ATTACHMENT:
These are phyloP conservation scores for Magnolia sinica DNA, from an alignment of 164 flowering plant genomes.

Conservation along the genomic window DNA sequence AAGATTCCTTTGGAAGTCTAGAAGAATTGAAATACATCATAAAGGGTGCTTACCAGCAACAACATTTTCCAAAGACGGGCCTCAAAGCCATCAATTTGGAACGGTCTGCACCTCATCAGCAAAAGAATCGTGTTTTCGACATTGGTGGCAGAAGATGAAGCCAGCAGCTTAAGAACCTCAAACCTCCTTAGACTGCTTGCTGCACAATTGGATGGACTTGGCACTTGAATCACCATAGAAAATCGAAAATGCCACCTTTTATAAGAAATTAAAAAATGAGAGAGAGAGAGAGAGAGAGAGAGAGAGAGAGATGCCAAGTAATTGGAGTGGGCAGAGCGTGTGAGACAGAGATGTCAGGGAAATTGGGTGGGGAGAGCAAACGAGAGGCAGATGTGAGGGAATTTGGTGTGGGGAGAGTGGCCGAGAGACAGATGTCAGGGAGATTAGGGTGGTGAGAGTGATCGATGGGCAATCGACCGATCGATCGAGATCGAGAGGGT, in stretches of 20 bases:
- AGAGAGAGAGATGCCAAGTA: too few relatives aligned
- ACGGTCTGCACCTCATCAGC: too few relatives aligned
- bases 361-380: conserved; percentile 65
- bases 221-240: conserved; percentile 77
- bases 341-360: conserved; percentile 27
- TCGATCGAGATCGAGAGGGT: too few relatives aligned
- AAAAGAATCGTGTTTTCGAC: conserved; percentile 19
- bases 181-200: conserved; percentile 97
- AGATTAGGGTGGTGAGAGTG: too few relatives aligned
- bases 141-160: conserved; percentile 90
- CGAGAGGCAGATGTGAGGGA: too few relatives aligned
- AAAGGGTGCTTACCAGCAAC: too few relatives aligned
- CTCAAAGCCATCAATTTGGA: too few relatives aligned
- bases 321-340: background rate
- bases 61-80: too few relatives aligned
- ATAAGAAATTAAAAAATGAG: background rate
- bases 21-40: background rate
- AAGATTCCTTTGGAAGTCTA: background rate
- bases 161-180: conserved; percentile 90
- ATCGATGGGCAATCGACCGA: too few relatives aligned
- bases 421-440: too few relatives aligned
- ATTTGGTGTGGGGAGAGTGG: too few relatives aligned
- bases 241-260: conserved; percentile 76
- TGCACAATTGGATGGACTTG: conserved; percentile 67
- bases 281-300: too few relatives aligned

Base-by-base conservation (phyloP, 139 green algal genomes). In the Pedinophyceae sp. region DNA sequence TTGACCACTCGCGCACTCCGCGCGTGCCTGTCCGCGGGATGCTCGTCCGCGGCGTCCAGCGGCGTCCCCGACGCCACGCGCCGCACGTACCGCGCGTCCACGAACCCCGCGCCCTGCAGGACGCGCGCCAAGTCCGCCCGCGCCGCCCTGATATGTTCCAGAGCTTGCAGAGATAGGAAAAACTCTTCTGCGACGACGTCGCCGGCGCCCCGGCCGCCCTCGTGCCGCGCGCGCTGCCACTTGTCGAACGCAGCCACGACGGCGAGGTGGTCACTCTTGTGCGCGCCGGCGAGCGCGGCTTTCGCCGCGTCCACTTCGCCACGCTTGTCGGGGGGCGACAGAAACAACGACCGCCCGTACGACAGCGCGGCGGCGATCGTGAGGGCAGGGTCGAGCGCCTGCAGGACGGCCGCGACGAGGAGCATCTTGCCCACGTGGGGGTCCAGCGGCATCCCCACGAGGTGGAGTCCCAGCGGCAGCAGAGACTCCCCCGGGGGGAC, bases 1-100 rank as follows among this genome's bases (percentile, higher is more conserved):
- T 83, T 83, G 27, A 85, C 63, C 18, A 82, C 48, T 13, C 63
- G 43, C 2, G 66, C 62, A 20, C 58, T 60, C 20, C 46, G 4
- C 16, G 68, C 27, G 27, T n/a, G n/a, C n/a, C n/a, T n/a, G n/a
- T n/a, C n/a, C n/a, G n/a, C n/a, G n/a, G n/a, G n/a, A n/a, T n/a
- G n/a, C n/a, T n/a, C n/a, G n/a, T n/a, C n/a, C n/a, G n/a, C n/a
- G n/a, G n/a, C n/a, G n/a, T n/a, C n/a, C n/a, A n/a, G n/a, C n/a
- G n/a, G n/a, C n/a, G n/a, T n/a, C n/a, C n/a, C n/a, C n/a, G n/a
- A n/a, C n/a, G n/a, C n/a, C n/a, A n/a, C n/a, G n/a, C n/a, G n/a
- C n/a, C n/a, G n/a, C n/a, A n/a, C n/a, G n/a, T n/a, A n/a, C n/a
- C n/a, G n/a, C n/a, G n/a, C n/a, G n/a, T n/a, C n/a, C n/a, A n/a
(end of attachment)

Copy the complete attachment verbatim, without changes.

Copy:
These are phyloP conservation scores for Magnolia sinica DNA, from an alignment of 164 flowering plant genomes.

Conservation along the genomic window DNA sequence AAGATTCCTTTGGAAGTCTAGAAGAATTGAAATACATCATAAAGGGTGCTTACCAGCAACAACATTTTCCAAAGACGGGCCTCAAAGCCATCAATTTGGAACGGTCTGCACCTCATCAGCAAAAGAATCGTGTTTTCGACATTGGTGGCAGAAGATGAAGCCAGCAGCTTAAGAACCTCAAACCTCCTTAGACTGCTTGCTGCACAATTGGATGGACTTGGCACTTGAATCACCATAGAAAATCGAAAATGCCACCTTTTATAAGAAATTAAAAAATGAGAGAGAGAGAGAGAGAGAGAGAGAGAGAGAGATGCCAAGTAATTGGAGTGGGCAGAGCGTGTGAGACAGAGATGTCAGGGAAATTGGGTGGGGAGAGCAAACGAGAGGCAGATGTGAGGGAATTTGGTGTGGGGAGAGTGGCCGAGAGACAGATGTCAGGGAGATTAGGGTGGTGAGAGTGATCGATGGGCAATCGACCGATCGATCGAGATCGAGAGGGT, in stretches of 20 bases:
- AGAGAGAGAGATGCCAAGTA: too few relatives aligned
- ACGGTCTGCACCTCATCAGC: too few relatives aligned
- bases 361-380: conserved; percentile 65
- bases 221-240: conserved; percentile 77
- bases 341-360: conserved; percentile 27
- TCGATCGAGATCGAGAGGGT: too few relatives aligned
- AAAAGAATCGTGTTTTCGAC: conserved; percentile 19
- bases 181-200: conserved; percentile 97
- AGATTAGGGTGGTGAGAGTG: too few relatives aligned
- bases 141-160: conserved; percentile 90
- CGAGAGGCAGATGTGAGGGA: too few relatives aligned
- AAAGGGTGCTTACCAGCAAC: too few relatives aligned
- CTCAAAGCCATCAATTTGGA: too few relatives aligned
- bases 321-340: background rate
- bases 61-80: too few relatives aligned
- ATAAGAAATTAAAAAATGAG: background rate
- bases 21-40: background rate
- AAGATTCCTTTGGAAGTCTA: background rate
- bases 161-180: conserved; percentile 90
- ATCGATGGGCAATCGACCGA: too few relatives aligned
- bases 421-440: too few relatives aligned
- ATTTGGTGTGGGGAGAGTGG: too few relatives aligned
- bases 241-260: conserved; percentile 76
- TGCACAATTGGATGGACTTG: conserved; percentile 67
- bases 281-300: too few relatives aligned

Base-by-base conservation (phyloP, 139 green algal genomes). In the Pedinophyceae sp. region DNA sequence TTGACCACTCGCGCACTCCGCGCGTGCCTGTCCGCGGGATGCTCGTCCGCGGCGTCCAGCGGCGTCCCCGACGCCACGCGCCGCACGTACCGCGCGTCCACGAACCCCGCGCCCTGCAGGACGCGCGCCAAGTCCGCCCGCGCCGCCCTGATATGTTCCAGAGCTTGCAGAGATAGGAAAAACTCTTCTGCGACGACGTCGCCGGCGCCCCGGCCGCCCTCGTGCCGCGCGCGCTGCCACTTGTCGAACGCAGCCACGACGGCGAGGTGGTCACTCTTGTGCGCGCCGGCGAGCGCGGCTTTCGCCGCGTCCACTTCGCCACGCTTGTCGGGGGGCGACAGAAACAACGACCGCCCGTACGACAGCGCGGCGGCGATCGTGAGGGCAGGGTCGAGCGCCTGCAGGACGGCCGCGACGAGGAGCATCTTGCCCACGTGGGGGTCCAGCGGCATCCCCACGAGGTGGAGTCCCAGCGGCAGCAGAGACTCCCCCGGGGGGAC, bases 1-100 rank as follows among this genome's bases (percentile, higher is more conserved):
- T 83, T 83, G 27, A 85, C 63, C 18, A 82, C 48, T 13, C 63
- G 43, C 2, G 66, C 62, A 20, C 58, T 60, C 20, C 46, G 4
- C 16, G 68, C 27, G 27, T n/a, G n/a, C n/a, C n/a, T n/a, G n/a
- T n/a, C n/a, C n/a, G n/a, C n/a, G n/a, G n/a, G n/a, A n/a, T n/a
- G n/a, C n/a, T n/a, C n/a, G n/a, T n/a, C n/a, C n/a, G n/a, C n/a
- G n/a, G n/a, C n/a, G n/a, T n/a, C n/a, C n/a, A n/a, G n/a, C n/a
- G n/a, G n/a, C n/a, G n/a, T n/a, C n/a, C n/a, C n/a, C n/a, G n/a
- A n/a, C n/a, G n/a, C n/a, C n/a, A n/a, C n/a, G n/a, C n/a, G n/a
- C n/a, C n/a, G n/a, C n/a, A n/a, C n/a, G n/a, T n/a, A n/a, C n/a
- C n/a, G n/a, C n/a, G n/a, C n/a, G n/a, T n/a, C n/a, C n/a, A n/a